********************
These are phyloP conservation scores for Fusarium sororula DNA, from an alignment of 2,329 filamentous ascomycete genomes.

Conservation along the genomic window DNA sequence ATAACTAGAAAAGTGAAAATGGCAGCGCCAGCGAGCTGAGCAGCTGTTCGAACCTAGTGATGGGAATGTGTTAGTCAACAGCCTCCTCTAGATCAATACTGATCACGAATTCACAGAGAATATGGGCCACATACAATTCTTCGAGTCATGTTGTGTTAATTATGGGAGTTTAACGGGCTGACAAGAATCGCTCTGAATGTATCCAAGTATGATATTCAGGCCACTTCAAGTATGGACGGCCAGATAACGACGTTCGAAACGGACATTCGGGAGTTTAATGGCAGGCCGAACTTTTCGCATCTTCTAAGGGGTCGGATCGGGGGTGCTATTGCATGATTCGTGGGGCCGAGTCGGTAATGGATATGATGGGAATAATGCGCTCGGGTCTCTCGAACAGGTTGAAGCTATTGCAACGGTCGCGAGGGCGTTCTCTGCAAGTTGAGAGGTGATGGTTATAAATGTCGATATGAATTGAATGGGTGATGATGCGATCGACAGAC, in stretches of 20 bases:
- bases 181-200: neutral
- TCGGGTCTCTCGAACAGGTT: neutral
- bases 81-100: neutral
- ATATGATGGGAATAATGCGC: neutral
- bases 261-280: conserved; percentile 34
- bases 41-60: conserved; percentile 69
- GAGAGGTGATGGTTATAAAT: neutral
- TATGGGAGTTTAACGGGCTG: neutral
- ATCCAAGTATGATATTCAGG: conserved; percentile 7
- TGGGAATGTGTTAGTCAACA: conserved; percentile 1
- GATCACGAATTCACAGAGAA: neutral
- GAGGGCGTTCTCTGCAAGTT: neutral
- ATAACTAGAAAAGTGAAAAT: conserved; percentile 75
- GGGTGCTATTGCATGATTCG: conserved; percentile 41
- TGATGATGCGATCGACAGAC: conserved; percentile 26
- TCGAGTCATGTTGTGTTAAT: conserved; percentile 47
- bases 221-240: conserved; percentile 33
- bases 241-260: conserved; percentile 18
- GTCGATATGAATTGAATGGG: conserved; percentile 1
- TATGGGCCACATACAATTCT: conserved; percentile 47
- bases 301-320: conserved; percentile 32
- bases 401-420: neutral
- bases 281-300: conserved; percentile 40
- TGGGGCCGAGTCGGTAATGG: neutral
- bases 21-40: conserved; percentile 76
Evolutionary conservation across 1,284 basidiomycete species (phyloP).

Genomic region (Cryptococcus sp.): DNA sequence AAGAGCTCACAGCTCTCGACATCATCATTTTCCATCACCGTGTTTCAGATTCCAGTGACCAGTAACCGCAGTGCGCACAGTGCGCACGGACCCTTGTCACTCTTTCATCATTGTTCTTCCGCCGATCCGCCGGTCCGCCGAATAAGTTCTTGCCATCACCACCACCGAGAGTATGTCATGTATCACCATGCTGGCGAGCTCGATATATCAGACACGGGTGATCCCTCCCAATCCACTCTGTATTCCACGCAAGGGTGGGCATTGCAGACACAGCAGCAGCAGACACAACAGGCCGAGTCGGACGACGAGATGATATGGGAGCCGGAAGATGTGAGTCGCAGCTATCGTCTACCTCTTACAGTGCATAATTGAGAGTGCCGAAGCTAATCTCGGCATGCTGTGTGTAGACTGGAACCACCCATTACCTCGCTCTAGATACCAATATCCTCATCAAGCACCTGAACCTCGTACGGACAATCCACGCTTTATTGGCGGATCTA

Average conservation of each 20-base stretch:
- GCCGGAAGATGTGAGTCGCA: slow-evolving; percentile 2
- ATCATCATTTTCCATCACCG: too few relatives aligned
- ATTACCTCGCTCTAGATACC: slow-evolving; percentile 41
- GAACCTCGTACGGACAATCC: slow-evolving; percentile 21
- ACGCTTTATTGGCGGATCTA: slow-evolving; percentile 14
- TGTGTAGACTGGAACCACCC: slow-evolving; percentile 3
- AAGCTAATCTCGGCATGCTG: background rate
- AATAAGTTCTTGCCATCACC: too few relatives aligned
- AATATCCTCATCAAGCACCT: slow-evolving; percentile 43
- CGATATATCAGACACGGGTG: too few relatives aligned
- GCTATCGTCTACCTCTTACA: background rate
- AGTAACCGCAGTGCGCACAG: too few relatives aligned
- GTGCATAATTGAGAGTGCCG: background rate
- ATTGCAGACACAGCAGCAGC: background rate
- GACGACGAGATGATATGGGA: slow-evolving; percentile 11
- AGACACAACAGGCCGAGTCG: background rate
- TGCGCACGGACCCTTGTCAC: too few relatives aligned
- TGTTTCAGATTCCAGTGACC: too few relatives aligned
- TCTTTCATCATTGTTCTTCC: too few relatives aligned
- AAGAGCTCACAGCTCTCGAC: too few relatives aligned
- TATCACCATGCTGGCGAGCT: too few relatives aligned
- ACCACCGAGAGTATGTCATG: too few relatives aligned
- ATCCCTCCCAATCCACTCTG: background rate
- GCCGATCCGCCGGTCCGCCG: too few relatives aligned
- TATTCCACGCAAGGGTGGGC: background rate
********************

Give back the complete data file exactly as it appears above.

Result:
These are phyloP conservation scores for Fusarium sororula DNA, from an alignment of 2,329 filamentous ascomycete genomes.

Conservation along the genomic window DNA sequence ATAACTAGAAAAGTGAAAATGGCAGCGCCAGCGAGCTGAGCAGCTGTTCGAACCTAGTGATGGGAATGTGTTAGTCAACAGCCTCCTCTAGATCAATACTGATCACGAATTCACAGAGAATATGGGCCACATACAATTCTTCGAGTCATGTTGTGTTAATTATGGGAGTTTAACGGGCTGACAAGAATCGCTCTGAATGTATCCAAGTATGATATTCAGGCCACTTCAAGTATGGACGGCCAGATAACGACGTTCGAAACGGACATTCGGGAGTTTAATGGCAGGCCGAACTTTTCGCATCTTCTAAGGGGTCGGATCGGGGGTGCTATTGCATGATTCGTGGGGCCGAGTCGGTAATGGATATGATGGGAATAATGCGCTCGGGTCTCTCGAACAGGTTGAAGCTATTGCAACGGTCGCGAGGGCGTTCTCTGCAAGTTGAGAGGTGATGGTTATAAATGTCGATATGAATTGAATGGGTGATGATGCGATCGACAGAC, in stretches of 20 bases:
- bases 181-200: neutral
- TCGGGTCTCTCGAACAGGTT: neutral
- bases 81-100: neutral
- ATATGATGGGAATAATGCGC: neutral
- bases 261-280: conserved; percentile 34
- bases 41-60: conserved; percentile 69
- GAGAGGTGATGGTTATAAAT: neutral
- TATGGGAGTTTAACGGGCTG: neutral
- ATCCAAGTATGATATTCAGG: conserved; percentile 7
- TGGGAATGTGTTAGTCAACA: conserved; percentile 1
- GATCACGAATTCACAGAGAA: neutral
- GAGGGCGTTCTCTGCAAGTT: neutral
- ATAACTAGAAAAGTGAAAAT: conserved; percentile 75
- GGGTGCTATTGCATGATTCG: conserved; percentile 41
- TGATGATGCGATCGACAGAC: conserved; percentile 26
- TCGAGTCATGTTGTGTTAAT: conserved; percentile 47
- bases 221-240: conserved; percentile 33
- bases 241-260: conserved; percentile 18
- GTCGATATGAATTGAATGGG: conserved; percentile 1
- TATGGGCCACATACAATTCT: conserved; percentile 47
- bases 301-320: conserved; percentile 32
- bases 401-420: neutral
- bases 281-300: conserved; percentile 40
- TGGGGCCGAGTCGGTAATGG: neutral
- bases 21-40: conserved; percentile 76
Evolutionary conservation across 1,284 basidiomycete species (phyloP).

Genomic region (Cryptococcus sp.): DNA sequence AAGAGCTCACAGCTCTCGACATCATCATTTTCCATCACCGTGTTTCAGATTCCAGTGACCAGTAACCGCAGTGCGCACAGTGCGCACGGACCCTTGTCACTCTTTCATCATTGTTCTTCCGCCGATCCGCCGGTCCGCCGAATAAGTTCTTGCCATCACCACCACCGAGAGTATGTCATGTATCACCATGCTGGCGAGCTCGATATATCAGACACGGGTGATCCCTCCCAATCCACTCTGTATTCCACGCAAGGGTGGGCATTGCAGACACAGCAGCAGCAGACACAACAGGCCGAGTCGGACGACGAGATGATATGGGAGCCGGAAGATGTGAGTCGCAGCTATCGTCTACCTCTTACAGTGCATAATTGAGAGTGCCGAAGCTAATCTCGGCATGCTGTGTGTAGACTGGAACCACCCATTACCTCGCTCTAGATACCAATATCCTCATCAAGCACCTGAACCTCGTACGGACAATCCACGCTTTATTGGCGGATCTA

Average conservation of each 20-base stretch:
- GCCGGAAGATGTGAGTCGCA: slow-evolving; percentile 2
- ATCATCATTTTCCATCACCG: too few relatives aligned
- ATTACCTCGCTCTAGATACC: slow-evolving; percentile 41
- GAACCTCGTACGGACAATCC: slow-evolving; percentile 21
- ACGCTTTATTGGCGGATCTA: slow-evolving; percentile 14
- TGTGTAGACTGGAACCACCC: slow-evolving; percentile 3
- AAGCTAATCTCGGCATGCTG: background rate
- AATAAGTTCTTGCCATCACC: too few relatives aligned
- AATATCCTCATCAAGCACCT: slow-evolving; percentile 43
- CGATATATCAGACACGGGTG: too few relatives aligned
- GCTATCGTCTACCTCTTACA: background rate
- AGTAACCGCAGTGCGCACAG: too few relatives aligned
- GTGCATAATTGAGAGTGCCG: background rate
- ATTGCAGACACAGCAGCAGC: background rate
- GACGACGAGATGATATGGGA: slow-evolving; percentile 11
- AGACACAACAGGCCGAGTCG: background rate
- TGCGCACGGACCCTTGTCAC: too few relatives aligned
- TGTTTCAGATTCCAGTGACC: too few relatives aligned
- TCTTTCATCATTGTTCTTCC: too few relatives aligned
- AAGAGCTCACAGCTCTCGAC: too few relatives aligned
- TATCACCATGCTGGCGAGCT: too few relatives aligned
- ACCACCGAGAGTATGTCATG: too few relatives aligned
- ATCCCTCCCAATCCACTCTG: background rate
- GCCGATCCGCCGGTCCGCCG: too few relatives aligned
- TATTCCACGCAAGGGTGGGC: background rate